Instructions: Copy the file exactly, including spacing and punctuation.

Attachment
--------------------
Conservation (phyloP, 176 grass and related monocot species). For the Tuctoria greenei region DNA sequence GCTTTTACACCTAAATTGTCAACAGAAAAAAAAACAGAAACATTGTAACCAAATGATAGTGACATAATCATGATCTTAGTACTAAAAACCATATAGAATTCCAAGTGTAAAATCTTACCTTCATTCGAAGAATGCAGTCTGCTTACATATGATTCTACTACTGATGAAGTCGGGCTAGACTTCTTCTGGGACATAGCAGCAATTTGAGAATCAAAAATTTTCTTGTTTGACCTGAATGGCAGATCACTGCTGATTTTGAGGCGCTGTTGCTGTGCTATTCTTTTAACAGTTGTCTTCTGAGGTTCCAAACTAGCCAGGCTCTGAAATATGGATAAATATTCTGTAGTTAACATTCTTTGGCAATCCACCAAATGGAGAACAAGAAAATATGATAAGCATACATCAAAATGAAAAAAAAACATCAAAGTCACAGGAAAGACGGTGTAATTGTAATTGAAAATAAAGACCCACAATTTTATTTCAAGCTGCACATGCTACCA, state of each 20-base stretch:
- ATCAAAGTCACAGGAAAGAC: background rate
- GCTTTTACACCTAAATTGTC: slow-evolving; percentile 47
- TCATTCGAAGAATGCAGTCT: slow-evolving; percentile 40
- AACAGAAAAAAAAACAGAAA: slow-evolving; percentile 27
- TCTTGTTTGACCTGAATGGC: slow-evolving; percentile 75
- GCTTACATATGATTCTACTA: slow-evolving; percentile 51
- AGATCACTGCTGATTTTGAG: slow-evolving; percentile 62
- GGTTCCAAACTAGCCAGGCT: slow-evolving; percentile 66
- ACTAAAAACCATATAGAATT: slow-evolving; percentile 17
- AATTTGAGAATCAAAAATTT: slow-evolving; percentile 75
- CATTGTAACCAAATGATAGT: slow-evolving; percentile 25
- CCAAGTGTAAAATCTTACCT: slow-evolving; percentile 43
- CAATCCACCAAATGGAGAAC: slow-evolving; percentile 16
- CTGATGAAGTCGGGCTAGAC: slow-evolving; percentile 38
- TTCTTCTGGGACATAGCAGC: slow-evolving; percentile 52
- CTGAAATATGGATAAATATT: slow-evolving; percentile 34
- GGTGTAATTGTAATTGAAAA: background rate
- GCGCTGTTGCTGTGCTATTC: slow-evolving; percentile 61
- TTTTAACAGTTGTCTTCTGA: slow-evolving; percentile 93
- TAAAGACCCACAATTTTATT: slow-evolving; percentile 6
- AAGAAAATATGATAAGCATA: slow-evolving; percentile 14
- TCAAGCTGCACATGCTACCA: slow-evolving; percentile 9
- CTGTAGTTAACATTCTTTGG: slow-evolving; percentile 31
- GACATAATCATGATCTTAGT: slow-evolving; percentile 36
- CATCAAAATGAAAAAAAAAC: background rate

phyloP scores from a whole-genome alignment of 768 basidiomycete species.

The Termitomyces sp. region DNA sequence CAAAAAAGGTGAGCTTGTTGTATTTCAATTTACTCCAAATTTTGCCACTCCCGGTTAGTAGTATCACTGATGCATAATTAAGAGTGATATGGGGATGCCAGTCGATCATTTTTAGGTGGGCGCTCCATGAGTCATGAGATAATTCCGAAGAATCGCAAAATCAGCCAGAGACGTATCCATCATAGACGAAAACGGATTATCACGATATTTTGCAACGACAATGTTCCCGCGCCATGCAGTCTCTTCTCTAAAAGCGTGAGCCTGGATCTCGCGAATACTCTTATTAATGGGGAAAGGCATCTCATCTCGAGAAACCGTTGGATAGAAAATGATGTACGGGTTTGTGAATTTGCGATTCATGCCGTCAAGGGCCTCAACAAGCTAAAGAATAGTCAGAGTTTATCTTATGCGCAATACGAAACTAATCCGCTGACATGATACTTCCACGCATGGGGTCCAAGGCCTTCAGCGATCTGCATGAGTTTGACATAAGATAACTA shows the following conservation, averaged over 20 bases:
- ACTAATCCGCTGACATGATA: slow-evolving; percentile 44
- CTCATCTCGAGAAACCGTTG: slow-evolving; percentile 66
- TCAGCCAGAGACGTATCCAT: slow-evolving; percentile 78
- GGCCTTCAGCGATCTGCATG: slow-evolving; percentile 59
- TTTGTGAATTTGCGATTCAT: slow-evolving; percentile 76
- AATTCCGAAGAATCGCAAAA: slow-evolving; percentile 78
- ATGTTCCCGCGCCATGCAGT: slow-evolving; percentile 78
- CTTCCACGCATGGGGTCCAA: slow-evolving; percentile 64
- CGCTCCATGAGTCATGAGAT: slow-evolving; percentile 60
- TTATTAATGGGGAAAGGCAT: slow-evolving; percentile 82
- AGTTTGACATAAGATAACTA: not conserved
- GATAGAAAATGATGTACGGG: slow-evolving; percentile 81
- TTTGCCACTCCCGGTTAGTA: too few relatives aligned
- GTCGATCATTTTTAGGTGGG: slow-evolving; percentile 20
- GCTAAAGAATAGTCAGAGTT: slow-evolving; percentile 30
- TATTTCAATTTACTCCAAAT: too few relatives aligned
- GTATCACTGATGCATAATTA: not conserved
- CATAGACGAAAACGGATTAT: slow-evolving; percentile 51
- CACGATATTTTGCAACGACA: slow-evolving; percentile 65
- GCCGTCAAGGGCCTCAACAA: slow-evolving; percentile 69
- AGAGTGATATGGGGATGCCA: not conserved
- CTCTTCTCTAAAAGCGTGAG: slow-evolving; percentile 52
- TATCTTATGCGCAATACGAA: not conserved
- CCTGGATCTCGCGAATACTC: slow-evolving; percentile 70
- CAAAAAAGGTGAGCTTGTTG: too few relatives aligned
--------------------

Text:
Conservation (phyloP, 176 grass and related monocot species). For the Tuctoria greenei region DNA sequence GCTTTTACACCTAAATTGTCAACAGAAAAAAAAACAGAAACATTGTAACCAAATGATAGTGACATAATCATGATCTTAGTACTAAAAACCATATAGAATTCCAAGTGTAAAATCTTACCTTCATTCGAAGAATGCAGTCTGCTTACATATGATTCTACTACTGATGAAGTCGGGCTAGACTTCTTCTGGGACATAGCAGCAATTTGAGAATCAAAAATTTTCTTGTTTGACCTGAATGGCAGATCACTGCTGATTTTGAGGCGCTGTTGCTGTGCTATTCTTTTAACAGTTGTCTTCTGAGGTTCCAAACTAGCCAGGCTCTGAAATATGGATAAATATTCTGTAGTTAACATTCTTTGGCAATCCACCAAATGGAGAACAAGAAAATATGATAAGCATACATCAAAATGAAAAAAAAACATCAAAGTCACAGGAAAGACGGTGTAATTGTAATTGAAAATAAAGACCCACAATTTTATTTCAAGCTGCACATGCTACCA, state of each 20-base stretch:
- ATCAAAGTCACAGGAAAGAC: background rate
- GCTTTTACACCTAAATTGTC: slow-evolving; percentile 47
- TCATTCGAAGAATGCAGTCT: slow-evolving; percentile 40
- AACAGAAAAAAAAACAGAAA: slow-evolving; percentile 27
- TCTTGTTTGACCTGAATGGC: slow-evolving; percentile 75
- GCTTACATATGATTCTACTA: slow-evolving; percentile 51
- AGATCACTGCTGATTTTGAG: slow-evolving; percentile 62
- GGTTCCAAACTAGCCAGGCT: slow-evolving; percentile 66
- ACTAAAAACCATATAGAATT: slow-evolving; percentile 17
- AATTTGAGAATCAAAAATTT: slow-evolving; percentile 75
- CATTGTAACCAAATGATAGT: slow-evolving; percentile 25
- CCAAGTGTAAAATCTTACCT: slow-evolving; percentile 43
- CAATCCACCAAATGGAGAAC: slow-evolving; percentile 16
- CTGATGAAGTCGGGCTAGAC: slow-evolving; percentile 38
- TTCTTCTGGGACATAGCAGC: slow-evolving; percentile 52
- CTGAAATATGGATAAATATT: slow-evolving; percentile 34
- GGTGTAATTGTAATTGAAAA: background rate
- GCGCTGTTGCTGTGCTATTC: slow-evolving; percentile 61
- TTTTAACAGTTGTCTTCTGA: slow-evolving; percentile 93
- TAAAGACCCACAATTTTATT: slow-evolving; percentile 6
- AAGAAAATATGATAAGCATA: slow-evolving; percentile 14
- TCAAGCTGCACATGCTACCA: slow-evolving; percentile 9
- CTGTAGTTAACATTCTTTGG: slow-evolving; percentile 31
- GACATAATCATGATCTTAGT: slow-evolving; percentile 36
- CATCAAAATGAAAAAAAAAC: background rate

phyloP scores from a whole-genome alignment of 768 basidiomycete species.

The Termitomyces sp. region DNA sequence CAAAAAAGGTGAGCTTGTTGTATTTCAATTTACTCCAAATTTTGCCACTCCCGGTTAGTAGTATCACTGATGCATAATTAAGAGTGATATGGGGATGCCAGTCGATCATTTTTAGGTGGGCGCTCCATGAGTCATGAGATAATTCCGAAGAATCGCAAAATCAGCCAGAGACGTATCCATCATAGACGAAAACGGATTATCACGATATTTTGCAACGACAATGTTCCCGCGCCATGCAGTCTCTTCTCTAAAAGCGTGAGCCTGGATCTCGCGAATACTCTTATTAATGGGGAAAGGCATCTCATCTCGAGAAACCGTTGGATAGAAAATGATGTACGGGTTTGTGAATTTGCGATTCATGCCGTCAAGGGCCTCAACAAGCTAAAGAATAGTCAGAGTTTATCTTATGCGCAATACGAAACTAATCCGCTGACATGATACTTCCACGCATGGGGTCCAAGGCCTTCAGCGATCTGCATGAGTTTGACATAAGATAACTA shows the following conservation, averaged over 20 bases:
- ACTAATCCGCTGACATGATA: slow-evolving; percentile 44
- CTCATCTCGAGAAACCGTTG: slow-evolving; percentile 66
- TCAGCCAGAGACGTATCCAT: slow-evolving; percentile 78
- GGCCTTCAGCGATCTGCATG: slow-evolving; percentile 59
- TTTGTGAATTTGCGATTCAT: slow-evolving; percentile 76
- AATTCCGAAGAATCGCAAAA: slow-evolving; percentile 78
- ATGTTCCCGCGCCATGCAGT: slow-evolving; percentile 78
- CTTCCACGCATGGGGTCCAA: slow-evolving; percentile 64
- CGCTCCATGAGTCATGAGAT: slow-evolving; percentile 60
- TTATTAATGGGGAAAGGCAT: slow-evolving; percentile 82
- AGTTTGACATAAGATAACTA: not conserved
- GATAGAAAATGATGTACGGG: slow-evolving; percentile 81
- TTTGCCACTCCCGGTTAGTA: too few relatives aligned
- GTCGATCATTTTTAGGTGGG: slow-evolving; percentile 20
- GCTAAAGAATAGTCAGAGTT: slow-evolving; percentile 30
- TATTTCAATTTACTCCAAAT: too few relatives aligned
- GTATCACTGATGCATAATTA: not conserved
- CATAGACGAAAACGGATTAT: slow-evolving; percentile 51
- CACGATATTTTGCAACGACA: slow-evolving; percentile 65
- GCCGTCAAGGGCCTCAACAA: slow-evolving; percentile 69
- AGAGTGATATGGGGATGCCA: not conserved
- CTCTTCTCTAAAAGCGTGAG: slow-evolving; percentile 52
- TATCTTATGCGCAATACGAA: not conserved
- CCTGGATCTCGCGAATACTC: slow-evolving; percentile 70
- CAAAAAAGGTGAGCTTGTTG: too few relatives aligned